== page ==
# 2000 AIME II Problems/Problem 14

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## Problem

Every positive integer $k$ has a unique factorial base expansion $(f_1,f_2,f_3,\ldots,f_m)$, meaning that $k=1!\cdot f_1+2!\cdot f_2+3!\cdot f_3+\cdots+m!\cdot f_m$, where each $f_i$ is an integer, $0\le f_i\le i$, and $0. Given that $(f_1,f_2,f_3,\ldots,f_j)$ is the factorial base expansion of $16!-32!+48!-64!+\cdots+1968!-1984!+2000!$, find the value of $f_1-f_2+f_3-f_4+\cdots+(-1)^{j+1}f_j$.

## Solution

### Solution 1

Note that $1+\sum_{k=1}^{n-1} {k\cdot k!} = 1+\sum_{k=1}^{n-1} {((k+1)\cdot k!- k!)} = 1+\sum_{k=1}^{n-1} {((k+1)!- k!)} = n!$

Thus for all $m\in\mathbb{N}$,

$(32m+16)!-(32m)! = \left(1+\sum_{k=1}^{32m+15} {k\cdot k!}\right)-\left(1+\sum_{k=1}^{32m-1} {k\cdot k!}\right) = \sum_{k=32m}^{32m+15}k\cdot k!.$

So now,

\begin{align*} 16!-32!+48!-64!+\cdots+1968!-1984!+2000!&=16!+(48!-32!)+(80!-64!)\cdots+(2000!-1984!)\\ &=16! +\sum_{m=1}^{62}(32m+16)!-(32m)!\\ &=16! +\sum_{m=1}^{62}\sum_{k=32m}^{32m+15}k\cdot k! \end{align*}

Therefore we have $f_{16} = 1$, $f_k=k$ if $32m\le k \le 32m+15$ for some $m=1,2,\ldots,62$, and $f_k = 0$ for all other $k$.

Therefore we have:

\begin{align*} f_1-f_2+f_3-f_4+\cdots+(-1)^{j+1}f_j &= (-1)^{17}\cdot 1 + \sum_{m=1}^{62}\sum_{k=32m}^{32m+15}(-1)^{k+1}k\\ &= -1 + \sum_{m=1}^{62}\left[\sum_{j=16m}^{16m+7}(-1)^{2j+1}2j+\sum_{j=16m}^{16m+7}(-1)^{2j+2}(2j+1)\right]\\ &= -1 + \sum_{m=1}^{62}\sum_{j=16m}^{16m+7}[(-1)^{2j+1}2j+(-1)^{2j+2}(2j+1)]\\ &= -1 + \sum_{m=1}^{62}\sum_{j=16m}^{16m+7}[-2j+(2j+1)]\\ &= -1 + \sum_{m=1}^{62}\sum_{j=16m}^{16m+7}1\\ &= -1 + \sum_{m=1}^{62}8\\ &= -1 + 8\cdot 62\\ &= \boxed{495} \end{align*}

### Solution 2 (informal)

This is equivalent to Solution 1. I put up this solution merely for learners to see the intuition.

Let us consider a base $n$ number system. It’s a well known fact that when we take the difference of two integral powers of $n$, (such as $10000_{10} - 100_{10}$) the result will be an integer in base $n$ composed only of the digits $n - 1$ and $0$ (in this example, $9900$). More specifically, the difference $(n^k)_n - (n^j)_n$, $j , is an integer $k$ digits long (note that $(n^k)_n$ has $k + 1$ digits). This integer is made up of $(k-j)$ $(n - 1)$’s followed by $j$ $0$’s.

It should make sense that this fact carries over to the factorial base, albeit with a modification. Whereas in the general base $n$, the largest digit value is $n - 1$, in the factorial base, the largest digit value is the argument of the factorial in that place. (for example, $321_!$ is a valid factorial base number, as is $3210_!$. However, $31_!$ is not, as $3$ is greater than the argument of the second place factorial, $2$. $31_!$ should be represented as $101_!$, and is $7_{10}$.) Therefore, for example, $1000000_! - 10000_!$ is not $990000_!$, but rather is $650000_!$. Thus, we may add or subtract factorials quite easily by converting each factorial to its factorial base expression, with a $1$ in the argument of the factorial’s place and $0$’s everywhere else, and then using a standard carry/borrow system accounting for the place value.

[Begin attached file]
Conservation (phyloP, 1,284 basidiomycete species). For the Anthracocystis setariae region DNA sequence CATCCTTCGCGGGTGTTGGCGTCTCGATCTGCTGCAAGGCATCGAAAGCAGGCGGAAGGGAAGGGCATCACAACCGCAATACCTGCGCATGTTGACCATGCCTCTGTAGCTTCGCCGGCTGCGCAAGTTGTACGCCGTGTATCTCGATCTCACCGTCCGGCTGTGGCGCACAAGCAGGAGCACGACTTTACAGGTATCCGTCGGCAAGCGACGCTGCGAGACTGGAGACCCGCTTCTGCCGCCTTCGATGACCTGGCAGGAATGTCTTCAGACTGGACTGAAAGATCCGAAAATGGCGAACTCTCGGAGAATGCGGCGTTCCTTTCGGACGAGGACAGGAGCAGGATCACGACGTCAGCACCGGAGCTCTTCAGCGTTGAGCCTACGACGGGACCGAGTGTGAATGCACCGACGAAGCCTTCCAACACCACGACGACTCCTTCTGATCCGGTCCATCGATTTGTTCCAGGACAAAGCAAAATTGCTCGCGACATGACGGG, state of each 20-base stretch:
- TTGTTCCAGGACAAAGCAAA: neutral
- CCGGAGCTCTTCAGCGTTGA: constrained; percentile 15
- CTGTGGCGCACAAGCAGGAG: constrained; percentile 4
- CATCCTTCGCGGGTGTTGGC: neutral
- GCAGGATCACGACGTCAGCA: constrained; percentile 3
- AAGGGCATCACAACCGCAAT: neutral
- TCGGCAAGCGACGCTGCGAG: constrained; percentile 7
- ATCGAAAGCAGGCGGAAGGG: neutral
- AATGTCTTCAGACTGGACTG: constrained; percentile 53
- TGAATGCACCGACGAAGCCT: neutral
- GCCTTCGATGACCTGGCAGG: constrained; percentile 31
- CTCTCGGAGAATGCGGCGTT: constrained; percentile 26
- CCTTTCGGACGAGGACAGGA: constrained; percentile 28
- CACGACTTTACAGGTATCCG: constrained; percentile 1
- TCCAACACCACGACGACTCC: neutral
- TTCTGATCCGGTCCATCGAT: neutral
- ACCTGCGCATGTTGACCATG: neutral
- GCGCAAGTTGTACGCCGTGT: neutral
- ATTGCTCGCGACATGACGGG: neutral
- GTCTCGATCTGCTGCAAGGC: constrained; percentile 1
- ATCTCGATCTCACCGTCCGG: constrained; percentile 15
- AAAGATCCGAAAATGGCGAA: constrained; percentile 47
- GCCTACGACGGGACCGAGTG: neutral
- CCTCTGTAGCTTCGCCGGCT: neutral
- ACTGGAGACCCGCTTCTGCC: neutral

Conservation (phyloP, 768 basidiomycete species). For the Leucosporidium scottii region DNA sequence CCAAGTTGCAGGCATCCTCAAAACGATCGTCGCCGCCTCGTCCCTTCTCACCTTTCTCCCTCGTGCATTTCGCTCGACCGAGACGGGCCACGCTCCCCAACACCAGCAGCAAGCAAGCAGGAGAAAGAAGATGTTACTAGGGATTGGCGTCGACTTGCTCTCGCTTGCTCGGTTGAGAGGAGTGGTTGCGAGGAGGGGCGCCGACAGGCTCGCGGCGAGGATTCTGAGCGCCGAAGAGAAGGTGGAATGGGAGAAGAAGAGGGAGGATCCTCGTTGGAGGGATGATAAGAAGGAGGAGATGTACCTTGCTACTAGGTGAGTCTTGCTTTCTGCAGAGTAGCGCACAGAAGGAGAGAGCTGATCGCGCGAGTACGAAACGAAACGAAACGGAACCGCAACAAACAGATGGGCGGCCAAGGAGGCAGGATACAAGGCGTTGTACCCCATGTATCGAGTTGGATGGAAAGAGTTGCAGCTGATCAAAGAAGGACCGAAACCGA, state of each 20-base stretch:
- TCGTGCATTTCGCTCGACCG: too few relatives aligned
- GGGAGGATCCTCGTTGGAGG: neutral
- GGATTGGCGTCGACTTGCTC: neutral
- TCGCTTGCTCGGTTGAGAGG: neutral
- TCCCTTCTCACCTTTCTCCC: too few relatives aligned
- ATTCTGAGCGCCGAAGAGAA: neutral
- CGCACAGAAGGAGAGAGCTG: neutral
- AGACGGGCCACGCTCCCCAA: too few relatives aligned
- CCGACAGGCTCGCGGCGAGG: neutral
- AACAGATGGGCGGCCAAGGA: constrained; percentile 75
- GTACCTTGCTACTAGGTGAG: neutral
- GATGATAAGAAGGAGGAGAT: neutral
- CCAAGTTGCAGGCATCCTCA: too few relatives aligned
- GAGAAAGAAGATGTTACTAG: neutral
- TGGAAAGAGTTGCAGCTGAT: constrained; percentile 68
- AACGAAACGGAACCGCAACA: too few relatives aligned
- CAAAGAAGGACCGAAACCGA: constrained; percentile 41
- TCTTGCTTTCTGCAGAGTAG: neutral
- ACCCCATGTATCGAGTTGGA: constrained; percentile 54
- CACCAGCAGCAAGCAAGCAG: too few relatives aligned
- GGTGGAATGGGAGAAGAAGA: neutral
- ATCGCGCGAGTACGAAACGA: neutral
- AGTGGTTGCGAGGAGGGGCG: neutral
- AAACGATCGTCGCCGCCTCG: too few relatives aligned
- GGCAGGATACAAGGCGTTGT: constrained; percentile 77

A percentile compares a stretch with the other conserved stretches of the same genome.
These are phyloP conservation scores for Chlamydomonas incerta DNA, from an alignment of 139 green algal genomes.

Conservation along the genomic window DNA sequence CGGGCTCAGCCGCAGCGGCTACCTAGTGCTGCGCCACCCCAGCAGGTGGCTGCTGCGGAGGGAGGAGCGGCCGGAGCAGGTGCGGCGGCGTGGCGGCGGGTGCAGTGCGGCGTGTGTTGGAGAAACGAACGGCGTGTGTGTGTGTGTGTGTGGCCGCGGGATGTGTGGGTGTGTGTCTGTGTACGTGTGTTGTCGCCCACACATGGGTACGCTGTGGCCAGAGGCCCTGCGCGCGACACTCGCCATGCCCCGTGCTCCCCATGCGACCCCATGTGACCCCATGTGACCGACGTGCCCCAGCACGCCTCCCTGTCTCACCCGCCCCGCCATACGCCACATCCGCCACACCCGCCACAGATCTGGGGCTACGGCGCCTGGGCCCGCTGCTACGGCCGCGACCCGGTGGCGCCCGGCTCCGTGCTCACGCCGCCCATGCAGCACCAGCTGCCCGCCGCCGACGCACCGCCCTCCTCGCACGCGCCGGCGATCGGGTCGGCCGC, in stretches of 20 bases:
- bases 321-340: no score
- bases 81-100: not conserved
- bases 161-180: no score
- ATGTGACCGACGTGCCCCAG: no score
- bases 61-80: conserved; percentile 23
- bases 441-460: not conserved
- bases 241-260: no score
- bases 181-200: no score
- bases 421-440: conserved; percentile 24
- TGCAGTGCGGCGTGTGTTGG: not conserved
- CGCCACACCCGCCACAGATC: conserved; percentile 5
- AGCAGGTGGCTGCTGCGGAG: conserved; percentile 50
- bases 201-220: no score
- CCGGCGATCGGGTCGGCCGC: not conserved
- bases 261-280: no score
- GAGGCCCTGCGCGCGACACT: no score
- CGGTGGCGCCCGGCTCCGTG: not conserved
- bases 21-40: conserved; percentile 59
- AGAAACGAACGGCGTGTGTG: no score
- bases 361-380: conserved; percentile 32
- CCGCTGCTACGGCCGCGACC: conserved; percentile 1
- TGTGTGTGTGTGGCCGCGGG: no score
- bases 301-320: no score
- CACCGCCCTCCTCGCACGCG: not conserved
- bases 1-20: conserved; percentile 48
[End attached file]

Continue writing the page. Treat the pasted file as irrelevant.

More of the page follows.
With general intuition about the factorial base system out of the way, we may tackle the problem. We use the associative property of addition to regroup the terms as follows: $(2000! - 1984!) + (1968! - 1952!) + \cdots + (48! - 32!) + 16!$ we now apply our intuition from paragraph 2. $2000!_{10}$ is equivalent to $1$ followed by $1999$ $0$’s in the factorial base, and $1984!$ is $1$ followed by $1983$ $0$’s, and so on. Therefore, $2000! - 1984! = (1999)(1998)(1997)\cdots(1984)$ followed by $1983$ $0$’s in the factorial base. $1968! - 1952! = (1967)(1966)\cdots(1952)$ followed by $1951$ $0$’s, and so on for the rest of the terms, except $16!$, which will merely have a $1$ in the $16!$ place followed by $0$’s. To add these numbers, no carrying will be necessary, because there is only one non-zero value for each place value in the sum. Therefore, the factorial base place value $f_k$ is $k$ for all $32m \leq k \leq 32m+15$ if $1\leq m \in\mathbb{Z} \leq 62$, $f_{16} = 1$, and $f_k = 0$ for all other $k$.

Therefore, to answer, we notice that $1999 - 1998 = 1997 - 1996 = 1$, and this will continue. Therefore, $f_{1999} - f_{1998} + \cdots - f_{1984} = 8$. We have 62 sets that sum like this, and each contains $8$ pairs of elements that sum to $1$, so our answer is almost $8 \cdot 62$. However, we must subtract the $1$ in the $f_{16}$ place, and our answer is $8 \cdot 62 - 1 = \boxed{495}$.

### Solution 3 (less formality)

Let $S = 16!-32!+\cdots-1984!+2000!$. Note that since $|S - 2000!| << 2000!$ (or $|S - 2000!| = 1984! + \cdots$ is significantly smaller than $2000!$), it follows that $1999! < S < 2000!$. Hence $f_{2000} = 0$. Then $2000! = 2000 \cdot 1999! = 1999 \cdot 1999! + 1999!$, and as $S - 2000! << 1999!$, it follows that $1999 \cdot 1999! < S < 2000 \cdot 1999!$. Hence $f_{1999} = 1999$, and we now need to find the factorial base expansion of

$$S_2 = S - 1999 \cdot 1999! = 1999! - 1984! + 1962! - 1946! + \cdots + 16!$$

Since $|S_2 - 1999!| << 1999!$, we can repeat the above argument recursively to yield $f_{1998} = 1998$, and so forth down to $f_{1985} = 1985$. Now $S_{16} = 1985! - 1984! + 1962! + \cdots = 1984 \cdot 1984! + 1962! + \cdots$, so $f_{1984} = 1984$.

The remaining sum is now just $1962! - 1946! + \cdots + 16!$. We can repeatedly apply the argument from the previous two paragraphs to find that $f_{16} = 1$, and $f_k=k$ if $32m\le k \le 32m+15$ for some $m=1,2,\ldots,62$, and $f_k = 0$ for all other $k$.

Now for each $m$, we have $-f_{32m} + f_{32m+1} - f_{32m+2} + \cdots + f_{32m + 31}$ $= -32m + (32m + 1) - (32m + 2) + \cdots - (32m - 30) + (32 m + 31)$ $= 1 + 1 + \cdots + 1 + 1$ $= 8$. Thus, our answer is $-f_{16} + 8 \cdot 62 = \boxed{495}$.